Known for love of students, hockey, Gross dies at 68
Longtime biology professor Robert Gross, age 68, died suddenly from a heart attack on Sunday morning. He will be remembered for his giving nature, deep involvement in the Dartmouth community and successful academic career.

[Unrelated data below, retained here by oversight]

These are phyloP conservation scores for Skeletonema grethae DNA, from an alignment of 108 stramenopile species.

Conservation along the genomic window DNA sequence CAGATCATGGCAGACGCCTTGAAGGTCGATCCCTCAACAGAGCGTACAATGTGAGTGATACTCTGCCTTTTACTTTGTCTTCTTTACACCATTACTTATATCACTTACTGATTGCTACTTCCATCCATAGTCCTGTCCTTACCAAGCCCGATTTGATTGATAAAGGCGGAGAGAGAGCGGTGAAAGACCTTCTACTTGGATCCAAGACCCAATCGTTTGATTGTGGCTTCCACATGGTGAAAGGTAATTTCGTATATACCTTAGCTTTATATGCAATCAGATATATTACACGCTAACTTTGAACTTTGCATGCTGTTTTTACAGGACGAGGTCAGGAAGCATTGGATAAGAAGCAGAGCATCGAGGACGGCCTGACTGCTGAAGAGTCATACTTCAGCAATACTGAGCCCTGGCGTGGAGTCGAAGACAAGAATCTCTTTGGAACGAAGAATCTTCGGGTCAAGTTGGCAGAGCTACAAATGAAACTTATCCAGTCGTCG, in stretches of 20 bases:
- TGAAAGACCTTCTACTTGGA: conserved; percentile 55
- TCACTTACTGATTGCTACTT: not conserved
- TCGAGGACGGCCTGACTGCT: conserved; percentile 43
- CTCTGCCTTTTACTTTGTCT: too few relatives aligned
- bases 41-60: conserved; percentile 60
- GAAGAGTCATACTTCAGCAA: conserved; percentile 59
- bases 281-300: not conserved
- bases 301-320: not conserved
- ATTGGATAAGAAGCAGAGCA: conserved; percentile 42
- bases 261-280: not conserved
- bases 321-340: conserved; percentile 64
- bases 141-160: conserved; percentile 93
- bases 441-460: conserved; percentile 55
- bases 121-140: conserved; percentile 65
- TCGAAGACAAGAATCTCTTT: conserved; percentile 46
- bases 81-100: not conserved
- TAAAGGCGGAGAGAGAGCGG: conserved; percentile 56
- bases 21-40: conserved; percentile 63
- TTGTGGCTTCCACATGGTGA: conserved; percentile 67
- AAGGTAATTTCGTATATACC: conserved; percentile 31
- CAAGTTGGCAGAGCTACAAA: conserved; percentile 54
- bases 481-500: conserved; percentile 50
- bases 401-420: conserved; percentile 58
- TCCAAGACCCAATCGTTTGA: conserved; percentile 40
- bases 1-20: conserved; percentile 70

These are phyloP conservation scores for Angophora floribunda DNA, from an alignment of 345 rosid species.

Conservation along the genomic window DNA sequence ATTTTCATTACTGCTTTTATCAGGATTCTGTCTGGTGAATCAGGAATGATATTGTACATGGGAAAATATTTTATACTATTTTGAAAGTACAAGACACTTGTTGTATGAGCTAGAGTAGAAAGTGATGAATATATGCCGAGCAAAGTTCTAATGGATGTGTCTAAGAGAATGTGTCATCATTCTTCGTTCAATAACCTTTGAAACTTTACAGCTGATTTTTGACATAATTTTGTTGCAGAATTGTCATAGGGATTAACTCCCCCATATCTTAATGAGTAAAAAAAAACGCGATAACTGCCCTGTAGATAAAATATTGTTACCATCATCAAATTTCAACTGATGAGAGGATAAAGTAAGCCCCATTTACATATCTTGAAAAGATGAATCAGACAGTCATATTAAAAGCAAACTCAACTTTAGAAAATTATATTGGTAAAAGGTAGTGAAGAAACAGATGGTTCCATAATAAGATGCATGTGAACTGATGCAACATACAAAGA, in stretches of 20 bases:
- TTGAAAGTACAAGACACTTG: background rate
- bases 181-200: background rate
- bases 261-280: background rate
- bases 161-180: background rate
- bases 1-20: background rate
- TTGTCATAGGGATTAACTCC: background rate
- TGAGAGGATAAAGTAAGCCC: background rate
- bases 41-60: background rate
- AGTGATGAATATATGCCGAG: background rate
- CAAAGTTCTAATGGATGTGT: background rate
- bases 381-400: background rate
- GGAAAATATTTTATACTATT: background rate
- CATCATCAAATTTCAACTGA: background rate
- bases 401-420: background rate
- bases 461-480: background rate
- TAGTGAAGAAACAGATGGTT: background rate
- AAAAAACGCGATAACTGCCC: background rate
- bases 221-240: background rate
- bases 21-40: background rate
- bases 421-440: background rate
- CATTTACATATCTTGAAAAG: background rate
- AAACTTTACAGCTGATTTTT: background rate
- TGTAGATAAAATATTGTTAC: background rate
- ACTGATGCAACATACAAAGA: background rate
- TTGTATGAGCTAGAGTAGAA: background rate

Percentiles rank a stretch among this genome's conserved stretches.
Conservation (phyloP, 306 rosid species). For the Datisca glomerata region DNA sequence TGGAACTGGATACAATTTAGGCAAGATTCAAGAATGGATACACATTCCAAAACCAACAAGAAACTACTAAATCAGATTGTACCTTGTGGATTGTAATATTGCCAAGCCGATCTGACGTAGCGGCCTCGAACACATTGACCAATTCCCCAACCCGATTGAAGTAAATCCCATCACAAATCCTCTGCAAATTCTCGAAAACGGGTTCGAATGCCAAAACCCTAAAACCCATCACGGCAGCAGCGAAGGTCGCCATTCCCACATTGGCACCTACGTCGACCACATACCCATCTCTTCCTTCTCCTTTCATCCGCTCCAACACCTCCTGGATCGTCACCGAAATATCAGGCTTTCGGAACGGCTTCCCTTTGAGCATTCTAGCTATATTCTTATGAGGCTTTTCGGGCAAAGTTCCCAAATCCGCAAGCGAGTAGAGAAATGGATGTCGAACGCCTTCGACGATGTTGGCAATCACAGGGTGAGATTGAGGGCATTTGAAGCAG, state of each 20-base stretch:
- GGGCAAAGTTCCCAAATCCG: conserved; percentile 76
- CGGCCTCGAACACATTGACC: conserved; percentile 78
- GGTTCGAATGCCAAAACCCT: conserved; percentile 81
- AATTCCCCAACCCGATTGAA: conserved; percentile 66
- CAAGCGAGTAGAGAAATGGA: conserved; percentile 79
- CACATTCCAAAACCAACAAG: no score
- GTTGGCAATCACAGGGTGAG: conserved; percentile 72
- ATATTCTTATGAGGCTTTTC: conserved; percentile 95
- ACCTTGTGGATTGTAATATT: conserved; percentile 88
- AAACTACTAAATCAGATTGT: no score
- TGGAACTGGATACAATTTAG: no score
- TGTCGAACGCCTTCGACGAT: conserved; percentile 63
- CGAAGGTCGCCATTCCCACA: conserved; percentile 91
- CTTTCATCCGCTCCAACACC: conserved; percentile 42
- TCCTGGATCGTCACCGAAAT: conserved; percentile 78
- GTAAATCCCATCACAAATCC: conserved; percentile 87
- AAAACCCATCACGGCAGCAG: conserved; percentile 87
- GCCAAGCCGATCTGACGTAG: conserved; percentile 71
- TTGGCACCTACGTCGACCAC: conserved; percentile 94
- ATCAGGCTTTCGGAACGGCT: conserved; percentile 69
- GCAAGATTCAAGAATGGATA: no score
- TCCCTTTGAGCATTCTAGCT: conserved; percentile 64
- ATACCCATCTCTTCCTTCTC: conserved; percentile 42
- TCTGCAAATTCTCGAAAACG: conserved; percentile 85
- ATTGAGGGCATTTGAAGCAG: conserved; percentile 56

Working with undergraduates and graduate students in the molecular and cellular biology program, Gross taught at the College for 37 years, researching how genes are regulated. He was well known among students and colleagues for his love of ice hockey. Within 24 hours of moving to the Upper Valley in 1977, Gross bought season tickets to Dartmouth hockey games, recalled Bobbi Gross, his wife. “He loved it from the minute we got here,” she said. He developed a love of the sport at Rensselaer Polytechnic Institute, where he completed his bachelor’s and master’s degrees. He lacked a team to support at Johns Hopkins University, where he earned his doctorate, so Gross threw himself into hockey at Dartmouth. He became the first faculty advisor of the men’s hockey team. He showed up to every home game and post-game reception, said men’s hockey head coach Bob Gaudet ’81, who played on the team during Gross’s early years at the College. Gross developed and maintained a website for the Dartmouth men’s hockey team in the 1990s, before teams commonly had their own web presence, Gaudet said. Gross updated the site with team statistics and interviews with team members, even adding animated thrones on the web page when the team won two games in a weekend. “He was a great professor, a great person, a dear friend, who just gave so much of himself,” Gaudet said. Gross’s balance of time with the hockey team, his scientific work and his family life was exceptional, Gaudet said. “Even though he was a high-level professor, guys on our team got to know him on a personal basis as a good person, a good man,” Gaudet said. “This is a guy that would drop anything to support students at Dartmouth, not just student-athletes, not just hockey players.” Whether he taught non-majors in a class on genes and society or engaged with biology majors in his research on RNA splicing and computational biology, Gross loved working with students, his wife said. “He oftentimes came home and mentioned how special his students were and how much he learned from them, too,” she said. Gross was a dedicated professor, said Iris Yu ’14, another student of his. “He genuinely cared about his students, pushed us to challenge ourselves and was always available to help,” she said in an email. Gross was an avid outdoor photographer, documenting his trips to Yellowstone National Park, Yosemite National Park and Acadia National Park. His favorite photographs were of the leaves changing in the fall, his wife said. In a meeting with Gross earlier this term, Yu said that she and another student saw his photos of Yellowstone and launched into a long conversation about the biology of the park’s hot springs and photographic encounters with moose. At Dartmouth, Gross directed the Center for Biological and Biomedical Computing, and his lab developed computer algorithms used to identify regulatory DNA sequences. With his wife, he co-founded Textco Biosoftware, a company that develops computer programs for processing molecular biology data. His coworkers remember his giving and jovial personality fondly. Biology professor Mark McPeek described how he and Gross bonded over their shared love of blues music. “Coming from the South, I loved the blues, and we had a some great conversations,” McPeek said. Biochemistry professor Constance Brinckerhoff recalled how Gross had helped her learn molecular biology when she came to Dartmouth as a young professor, saying he helped launch her career. Gross is survived by his wife, Bobbi, and their three grown children, all of whom were born with familial dysautonomia, a rare genetic condition that affects the development of the nervous system. He served on the Scientific Advisory Board of the Dysautonomia Foundation, which supports research, medical care and families of those with the disease. “We’ve been faced with lots of medical challenges over the years, and Bob has been so loving and supportive all the time,” his wife said. “The children adore him.” He met his wife at RPI, and the couple married in 1968. They celebrated their 45th wedding anniversary in September with a trip to Baltimore, where Gross earned his Ph.D. in biophysics at Johns Hopkins. Her husband’s death came as a total shock, his wife said. After undergoing pancreatic surgery on Thursday, Gross seemed to be recovering well on Friday and Saturday. He emailed his students saying he was on the mend and would be in class soon. His wife described their last moments together as a family on Saturday evening as typical of their life together. “What were we doing,” she said, “but listening to the final regular season game of men’s hockey on the radio.” A memorial for Gross will be held on March 10 at 12:30 p.m. in Rollins Chapel.
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